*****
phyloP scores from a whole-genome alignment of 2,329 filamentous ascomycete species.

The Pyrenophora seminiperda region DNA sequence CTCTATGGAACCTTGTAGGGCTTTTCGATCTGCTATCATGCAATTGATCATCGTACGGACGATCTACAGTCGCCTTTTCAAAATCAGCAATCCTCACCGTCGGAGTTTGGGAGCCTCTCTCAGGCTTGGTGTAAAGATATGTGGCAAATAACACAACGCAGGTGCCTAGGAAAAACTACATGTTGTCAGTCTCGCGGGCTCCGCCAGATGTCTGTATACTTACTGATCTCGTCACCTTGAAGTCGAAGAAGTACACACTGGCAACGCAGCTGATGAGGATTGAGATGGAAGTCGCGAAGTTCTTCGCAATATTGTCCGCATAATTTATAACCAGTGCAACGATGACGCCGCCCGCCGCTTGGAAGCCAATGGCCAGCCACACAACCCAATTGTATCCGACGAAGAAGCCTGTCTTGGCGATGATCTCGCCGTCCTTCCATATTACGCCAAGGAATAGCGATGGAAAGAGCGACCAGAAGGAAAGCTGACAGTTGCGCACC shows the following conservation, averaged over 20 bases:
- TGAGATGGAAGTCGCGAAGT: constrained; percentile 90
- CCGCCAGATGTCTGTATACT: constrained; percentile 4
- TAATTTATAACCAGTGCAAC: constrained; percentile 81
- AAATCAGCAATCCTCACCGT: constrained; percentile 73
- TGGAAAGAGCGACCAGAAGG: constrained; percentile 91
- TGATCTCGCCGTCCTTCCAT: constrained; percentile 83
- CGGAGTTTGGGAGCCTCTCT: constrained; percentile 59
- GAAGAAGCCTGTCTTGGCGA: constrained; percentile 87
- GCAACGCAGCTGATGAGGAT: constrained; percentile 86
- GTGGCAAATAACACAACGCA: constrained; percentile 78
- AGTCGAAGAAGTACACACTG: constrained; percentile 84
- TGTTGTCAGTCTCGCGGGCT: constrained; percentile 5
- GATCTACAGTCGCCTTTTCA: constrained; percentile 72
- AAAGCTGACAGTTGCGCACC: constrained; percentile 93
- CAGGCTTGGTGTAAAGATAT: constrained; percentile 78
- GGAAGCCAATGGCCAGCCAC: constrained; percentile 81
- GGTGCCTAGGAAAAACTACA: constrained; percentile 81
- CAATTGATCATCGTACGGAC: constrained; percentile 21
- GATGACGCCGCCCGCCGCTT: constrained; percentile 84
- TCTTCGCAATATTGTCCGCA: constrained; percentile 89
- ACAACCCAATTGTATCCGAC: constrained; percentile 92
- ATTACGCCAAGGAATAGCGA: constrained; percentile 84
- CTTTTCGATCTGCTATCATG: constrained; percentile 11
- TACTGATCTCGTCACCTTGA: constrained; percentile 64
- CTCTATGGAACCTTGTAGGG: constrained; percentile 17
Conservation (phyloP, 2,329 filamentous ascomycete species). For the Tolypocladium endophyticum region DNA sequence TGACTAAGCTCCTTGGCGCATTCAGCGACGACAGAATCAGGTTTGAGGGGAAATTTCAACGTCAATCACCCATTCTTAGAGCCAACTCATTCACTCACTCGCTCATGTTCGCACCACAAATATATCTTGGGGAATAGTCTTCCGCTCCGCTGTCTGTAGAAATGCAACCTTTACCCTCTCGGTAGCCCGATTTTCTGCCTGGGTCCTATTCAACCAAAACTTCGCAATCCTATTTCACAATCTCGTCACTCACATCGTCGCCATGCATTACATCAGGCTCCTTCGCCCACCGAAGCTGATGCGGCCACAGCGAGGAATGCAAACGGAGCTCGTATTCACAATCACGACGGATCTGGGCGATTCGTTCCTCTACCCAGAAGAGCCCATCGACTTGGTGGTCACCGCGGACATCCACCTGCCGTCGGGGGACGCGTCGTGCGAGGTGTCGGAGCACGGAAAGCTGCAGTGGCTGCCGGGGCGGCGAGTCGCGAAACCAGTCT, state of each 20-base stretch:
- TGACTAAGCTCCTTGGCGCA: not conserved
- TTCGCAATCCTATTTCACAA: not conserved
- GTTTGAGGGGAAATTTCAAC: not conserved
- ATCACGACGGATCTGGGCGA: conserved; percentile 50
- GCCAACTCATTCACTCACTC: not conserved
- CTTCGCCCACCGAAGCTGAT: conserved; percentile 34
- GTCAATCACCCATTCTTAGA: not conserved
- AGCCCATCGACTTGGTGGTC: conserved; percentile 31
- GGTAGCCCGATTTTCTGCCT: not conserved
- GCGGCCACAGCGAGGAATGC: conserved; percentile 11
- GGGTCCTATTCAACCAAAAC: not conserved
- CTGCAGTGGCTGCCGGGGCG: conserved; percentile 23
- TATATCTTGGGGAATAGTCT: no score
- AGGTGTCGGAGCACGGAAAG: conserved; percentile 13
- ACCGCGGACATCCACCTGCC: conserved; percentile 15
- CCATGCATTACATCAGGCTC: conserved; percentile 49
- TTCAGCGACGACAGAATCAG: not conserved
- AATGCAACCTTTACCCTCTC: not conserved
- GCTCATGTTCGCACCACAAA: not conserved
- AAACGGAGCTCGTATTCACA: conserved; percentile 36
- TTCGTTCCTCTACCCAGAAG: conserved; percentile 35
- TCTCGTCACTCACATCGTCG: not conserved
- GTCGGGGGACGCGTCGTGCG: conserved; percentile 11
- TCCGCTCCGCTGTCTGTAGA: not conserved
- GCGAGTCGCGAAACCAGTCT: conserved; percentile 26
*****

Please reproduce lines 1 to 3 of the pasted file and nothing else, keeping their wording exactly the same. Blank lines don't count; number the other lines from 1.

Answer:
phyloP scores from a whole-genome alignment of 2,329 filamentous ascomycete species.

The Pyrenophora seminiperda region DNA sequence CTCTATGGAACCTTGTAGGGCTTTTCGATCTGCTATCATGCAATTGATCATCGTACGGACGATCTACAGTCGCCTTTTCAAAATCAGCAATCCTCACCGTCGGAGTTTGGGAGCCTCTCTCAGGCTTGGTGTAAAGATATGTGGCAAATAACACAACGCAGGTGCCTAGGAAAAACTACATGTTGTCAGTCTCGCGGGCTCCGCCAGATGTCTGTATACTTACTGATCTCGTCACCTTGAAGTCGAAGAAGTACACACTGGCAACGCAGCTGATGAGGATTGAGATGGAAGTCGCGAAGTTCTTCGCAATATTGTCCGCATAATTTATAACCAGTGCAACGATGACGCCGCCCGCCGCTTGGAAGCCAATGGCCAGCCACACAACCCAATTGTATCCGACGAAGAAGCCTGTCTTGGCGATGATCTCGCCGTCCTTCCATATTACGCCAAGGAATAGCGATGGAAAGAGCGACCAGAAGGAAAGCTGACAGTTGCGCACC shows the following conservation, averaged over 20 bases:
- TGAGATGGAAGTCGCGAAGT: constrained; percentile 90